God is here, God is with us

“God is here—and whatever happens in the future—we know we are not alone,” writes Archbishop Linda Nicholls. Photo: Davide Cantelli/Unsplash
Published May 27, 2020

As I write this, we are still in the  midst of the COVID-19 lockdown.

A skiff of snow lies on the ground outside my window. Easter is behind us and ongoing uncertainty lies ahead. As you read this, our lives may already be very different. In the least, spring will be fully upon us, warming our bodies and encouraging our hearts with emerging new life.

Photo: Anglican Church of Canada/Milos Tosic

We have experienced a profound disruption in our lives, our communities and our church. Grief has accompanied us as we faced many losses, perhaps including the devastating deaths of family and friends to the virus. The economy will require months of recovery, and charities, including faith communities, face unstable futures. The crisis uncovered gaps and inequities in our life together as our safety depended on those willing to sacrificially work while we stayed home and realized that those society often values least were essential—and deserve better pay and more respect.

We face new theological questions about the nature of the Eucharist and the always-present question: Where is God in the midst of suffering? We discovered that technology cannot fully replace gathering as a community as we ached to be together in Holy Week, to remember and celebrate. We discovered the fragility of life as one invisible virus could bring the entire world to a grinding halt in every aspect of life.

Now we are called to pick up the pieces of shattered expectations and rebuild. Just as those who have survived a tornado or earthquake might consider how to rebuild better, so we too enter a time to ask questions. What have we learned? About the mission of God? About what is essential and what might be released? About what needs to change? About ourselves?

We have certainly learned that we can continue to connect with one another using available technology. Meetings from coast to coast to coast were able to happen without the participants leaving home. Our carbon footprint has been reduced, and work has continued.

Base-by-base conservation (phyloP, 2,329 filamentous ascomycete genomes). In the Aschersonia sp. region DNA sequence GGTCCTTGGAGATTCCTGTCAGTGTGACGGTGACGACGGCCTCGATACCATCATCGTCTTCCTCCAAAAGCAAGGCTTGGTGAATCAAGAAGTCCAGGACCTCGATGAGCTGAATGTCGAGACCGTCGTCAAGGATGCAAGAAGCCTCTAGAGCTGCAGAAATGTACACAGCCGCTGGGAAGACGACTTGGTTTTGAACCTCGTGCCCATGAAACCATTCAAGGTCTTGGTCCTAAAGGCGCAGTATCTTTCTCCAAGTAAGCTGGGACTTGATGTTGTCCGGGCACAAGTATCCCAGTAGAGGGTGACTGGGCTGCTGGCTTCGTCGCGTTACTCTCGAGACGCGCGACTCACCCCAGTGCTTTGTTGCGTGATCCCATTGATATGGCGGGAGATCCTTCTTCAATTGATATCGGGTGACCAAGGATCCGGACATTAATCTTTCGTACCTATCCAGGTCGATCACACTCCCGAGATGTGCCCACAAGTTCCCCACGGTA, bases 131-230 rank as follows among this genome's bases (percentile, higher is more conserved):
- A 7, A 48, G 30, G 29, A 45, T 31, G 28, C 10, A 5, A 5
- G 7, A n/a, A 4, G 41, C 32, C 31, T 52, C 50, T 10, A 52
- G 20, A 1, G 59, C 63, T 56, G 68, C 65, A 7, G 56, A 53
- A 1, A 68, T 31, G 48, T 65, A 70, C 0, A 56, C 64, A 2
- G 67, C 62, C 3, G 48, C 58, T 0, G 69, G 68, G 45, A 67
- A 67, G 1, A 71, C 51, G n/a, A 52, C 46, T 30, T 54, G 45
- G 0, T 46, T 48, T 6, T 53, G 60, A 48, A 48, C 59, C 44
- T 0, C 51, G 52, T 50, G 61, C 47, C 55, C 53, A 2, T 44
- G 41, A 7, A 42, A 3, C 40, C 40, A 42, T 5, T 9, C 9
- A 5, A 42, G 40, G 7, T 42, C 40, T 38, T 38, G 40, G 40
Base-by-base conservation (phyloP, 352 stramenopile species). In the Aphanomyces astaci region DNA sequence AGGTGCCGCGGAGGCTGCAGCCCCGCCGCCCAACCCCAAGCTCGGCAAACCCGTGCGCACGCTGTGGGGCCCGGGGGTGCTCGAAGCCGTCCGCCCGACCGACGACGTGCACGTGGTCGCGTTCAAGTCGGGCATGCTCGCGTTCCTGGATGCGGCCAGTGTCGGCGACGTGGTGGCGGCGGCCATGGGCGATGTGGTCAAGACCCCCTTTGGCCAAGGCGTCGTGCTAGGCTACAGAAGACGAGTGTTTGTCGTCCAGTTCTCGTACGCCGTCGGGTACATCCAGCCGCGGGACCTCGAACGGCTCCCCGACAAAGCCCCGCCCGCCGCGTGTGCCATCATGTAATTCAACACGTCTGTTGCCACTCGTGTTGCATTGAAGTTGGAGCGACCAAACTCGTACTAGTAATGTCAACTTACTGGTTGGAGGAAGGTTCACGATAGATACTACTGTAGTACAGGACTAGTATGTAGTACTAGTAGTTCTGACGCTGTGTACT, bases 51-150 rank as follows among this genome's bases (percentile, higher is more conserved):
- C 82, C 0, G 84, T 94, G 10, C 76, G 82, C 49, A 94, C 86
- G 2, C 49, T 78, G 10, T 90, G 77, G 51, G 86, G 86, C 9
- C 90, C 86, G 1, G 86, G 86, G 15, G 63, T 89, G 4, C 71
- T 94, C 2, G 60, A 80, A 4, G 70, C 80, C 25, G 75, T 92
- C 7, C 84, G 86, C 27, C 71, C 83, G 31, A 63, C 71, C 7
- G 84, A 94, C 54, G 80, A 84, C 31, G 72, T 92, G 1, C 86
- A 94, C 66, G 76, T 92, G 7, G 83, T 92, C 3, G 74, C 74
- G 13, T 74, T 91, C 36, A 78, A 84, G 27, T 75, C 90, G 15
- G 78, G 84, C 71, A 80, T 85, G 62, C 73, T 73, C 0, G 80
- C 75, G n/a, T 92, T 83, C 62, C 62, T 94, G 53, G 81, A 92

We learned new skills on Zoom, Skype and conference calls. We can be connected for online worship with isolated communities and people. Some who might never consider entering a church building were able to drop in through online worship. Some clergy reported deeper relationships with parishioners as they connected by phone directly, including with those who had been disconnected for some time. We rediscovered the power of the daily office, shared online or through website resources. Families prayed together. And the primate joined worship or confirmation and young adult classes for conversation and questions from St. John’s, N.L., to Caledonia; from Algoma to Niagara to Montreal.

We also discovered afresh that without our church buildings, our gathered worship, our coffee hours and Bible study groups, God is with us. Stripped of the usual supports for our faith, we are invited to meet God in our homes, in our grief and lamentation, in our joy and sorrow, in our longing for the familiar, and in our fears and anxiety. God is here—now and always—risen in the resurrection of Easter. God is here in each other—through a window, across a driveway, over the phone or internet, in acts of kindness and generosity, in compassion and caring. God is here—and, whatever happens in the future, we know we are not alone. The church is wherever God’s people proclaim this Good News.

Remember the early disciples who left behind their vocations to follow Jesus. They entered into the loss of every expectation they had through the crucifixion and then embraced the radical possibility of the resurrection to be sent into the world with nothing but the Good News. Peter and John greet a lame beggar with these words: “I have no silver or gold, but what I have I give you; in the name of Jesus Christ of Nazareth, stand up and walk” (Acts 3:6). And they allowed the Holy Spirit to fill them with new power and energy to proclaim the Good News to strangers in the streets at Pentecost (Acts 2).

So whatever lies ahead in the choices and decisions we need to make, we go into them in the presence of God, guided by the Holy Spirit, in the name and power of Jesus Christ. We go into them with a faith strengthened and tested through adversity. We enter it with possible trepidation—and also with excitement at the adventure that lies before us, as it did the first disciples.

For a joyful celebration of Pentecost and of our unity in diversity with our Evangelical Lutheran Church in Canada colleagues and Indigenous Anglicans, see our Pentecost video being launched on May 31 at anglicanlutheran.ca/pentecost.


Related Posts

Skip to content